8. 8. The third fear I might get caught out!
  9. 9. The fourth fear I’m not sure I can trust my intuition.
  10. 10. It’s w of my time.
  11. 11. The final fear Monolingual classes are really different from multilingual ones.
  12. 12. Tell the person next to you about . . . • a song that means a lot to you. • a film that means a lot to you.a public figure you respect. • a public figure you DON’T respect. • a dish you love. • a place you love. • something you worry about. • something you’re really looking forward to.
  13. 13. Don’t worry! • The more culturally-rooted a piece of lexis is, the less useful it is to EFL students. • The vast majority of your English is the same as mine. • The language I know that maybe you don’t has no place in the EFL classroom. • You are better and more realistic role-models for your students. They can aspire to become as good as you. • The fact you’ve learned English and also speak Russian means you’re more aware of potential pitfalls than a native speaker would be with your classes.
  14. 14. • Being caught out is part of being a teacher! It happens to all of us! • Developing language awareness and thinking about how language works is also part of being a teacher. • There’s no native speaker spying on your classes! You speak the best English in your class! Getting students closer to your English should be the goal. • Lexis allows students to express their lives and personalities far more than a heavily grammar-dominated syllabus. This means the monolingual classroom is still allowed to be multicultural! • You know loads about the cultural worlds your students live in. You can use this knowledge to hang English onto.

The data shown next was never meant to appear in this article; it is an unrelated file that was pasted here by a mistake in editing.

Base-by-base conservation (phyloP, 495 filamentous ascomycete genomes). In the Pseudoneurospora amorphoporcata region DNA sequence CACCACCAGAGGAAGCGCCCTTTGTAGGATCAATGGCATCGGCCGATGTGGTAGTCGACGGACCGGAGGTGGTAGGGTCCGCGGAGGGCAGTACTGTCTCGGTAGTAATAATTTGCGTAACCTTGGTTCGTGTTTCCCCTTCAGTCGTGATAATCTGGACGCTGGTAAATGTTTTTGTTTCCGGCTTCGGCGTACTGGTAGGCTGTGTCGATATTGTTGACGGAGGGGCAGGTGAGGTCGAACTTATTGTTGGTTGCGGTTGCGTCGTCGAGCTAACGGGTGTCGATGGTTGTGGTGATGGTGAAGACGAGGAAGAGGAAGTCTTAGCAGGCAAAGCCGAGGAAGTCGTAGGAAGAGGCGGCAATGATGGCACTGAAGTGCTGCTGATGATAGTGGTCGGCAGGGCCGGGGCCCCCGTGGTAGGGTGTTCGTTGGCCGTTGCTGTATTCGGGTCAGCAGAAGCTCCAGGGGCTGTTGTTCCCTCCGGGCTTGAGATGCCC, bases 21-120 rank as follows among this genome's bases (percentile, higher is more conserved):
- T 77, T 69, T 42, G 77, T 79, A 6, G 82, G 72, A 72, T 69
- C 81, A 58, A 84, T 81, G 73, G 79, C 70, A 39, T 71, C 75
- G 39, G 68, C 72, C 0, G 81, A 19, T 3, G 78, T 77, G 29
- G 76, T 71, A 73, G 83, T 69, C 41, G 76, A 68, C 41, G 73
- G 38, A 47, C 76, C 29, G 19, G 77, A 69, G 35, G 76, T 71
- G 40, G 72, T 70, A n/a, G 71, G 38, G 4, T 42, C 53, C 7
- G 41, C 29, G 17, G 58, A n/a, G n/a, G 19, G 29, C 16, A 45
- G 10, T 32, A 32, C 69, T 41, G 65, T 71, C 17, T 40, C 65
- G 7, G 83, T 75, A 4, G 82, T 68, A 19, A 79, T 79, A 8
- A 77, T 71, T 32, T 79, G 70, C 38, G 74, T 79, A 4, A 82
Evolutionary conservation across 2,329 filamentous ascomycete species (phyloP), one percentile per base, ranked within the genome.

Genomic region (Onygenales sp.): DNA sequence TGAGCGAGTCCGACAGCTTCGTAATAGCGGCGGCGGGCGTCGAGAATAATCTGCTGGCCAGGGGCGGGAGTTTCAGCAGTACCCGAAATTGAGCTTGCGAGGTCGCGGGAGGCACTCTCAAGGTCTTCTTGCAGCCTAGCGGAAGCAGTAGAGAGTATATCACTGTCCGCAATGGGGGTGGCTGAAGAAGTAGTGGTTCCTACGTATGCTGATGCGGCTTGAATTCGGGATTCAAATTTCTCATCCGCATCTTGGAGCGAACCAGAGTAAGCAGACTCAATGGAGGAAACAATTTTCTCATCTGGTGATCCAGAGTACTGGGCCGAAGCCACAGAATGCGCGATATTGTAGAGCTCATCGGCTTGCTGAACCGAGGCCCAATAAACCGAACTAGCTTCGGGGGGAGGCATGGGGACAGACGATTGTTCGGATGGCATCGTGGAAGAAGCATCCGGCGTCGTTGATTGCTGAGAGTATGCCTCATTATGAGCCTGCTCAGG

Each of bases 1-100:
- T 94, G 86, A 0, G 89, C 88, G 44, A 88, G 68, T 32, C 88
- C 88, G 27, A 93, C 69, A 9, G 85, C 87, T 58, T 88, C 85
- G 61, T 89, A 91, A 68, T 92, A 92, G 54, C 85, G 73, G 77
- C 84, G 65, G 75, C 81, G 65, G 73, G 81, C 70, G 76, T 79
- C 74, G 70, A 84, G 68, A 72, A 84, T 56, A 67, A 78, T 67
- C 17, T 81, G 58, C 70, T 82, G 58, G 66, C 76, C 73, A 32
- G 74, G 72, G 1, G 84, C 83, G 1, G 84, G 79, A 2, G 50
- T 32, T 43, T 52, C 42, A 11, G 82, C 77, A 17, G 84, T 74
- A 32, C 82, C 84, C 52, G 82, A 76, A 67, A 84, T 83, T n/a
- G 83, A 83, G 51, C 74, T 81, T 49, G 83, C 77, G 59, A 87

15. 15. How does INNOVATIONS deal with the realities of the monolingual classroom? 1. Input-richness! • the problem of suitable topics • the wisdom of a German teenager • you learn language from language! 2. Teacher’s Book helps you exploit and explain language • the best kind of questions we can ask are those which generate language
  16. 16. Joe and I used to be really good friends, but we fell out a few years ago after he never paid me back the £250 I lent him to buy car! • What happens when two friends fall out? • What kind of things do people usually fall out about? • What do you then need to do if you want to become friends again with someone?
  17. 17. 3. Speaking in L2 is closer to speaking in L1 • no pizzas vs. Paris! • no wild swings from tightly-controlled accuracy to free-from fluency! • models of how to have L1 conversations – in English • plenty of chances for students to personalise new lexis 4. We accept the inevitability – and uses – of translation • Students are encouraged to translate lexically • Teachers are free to use translation as much – or as little – as they see fit
  18. 18. Expression organiser This section helps you to record and translate some of the most important expressions from each unit. It is always best to record words in phrases, rather than individual words. Sometimes you can translate very easily. Sometimes you will need to think of an equivalent expression in your own language. Unit 1 Where are you from? .............................. Whereabouts exactly? .............................. Is anyone sitting here? .............................. What’s it like? .............................. It’s in the west of the country. .............................. It’s about 60 miles from Madrid. .........................…. Are you from London originally? .............................. I moved when I got married. .............................. There’s a lot of unemployment. ..............................
  19. 19. www.hughdellar.blogspot.com hughdellar@mac.com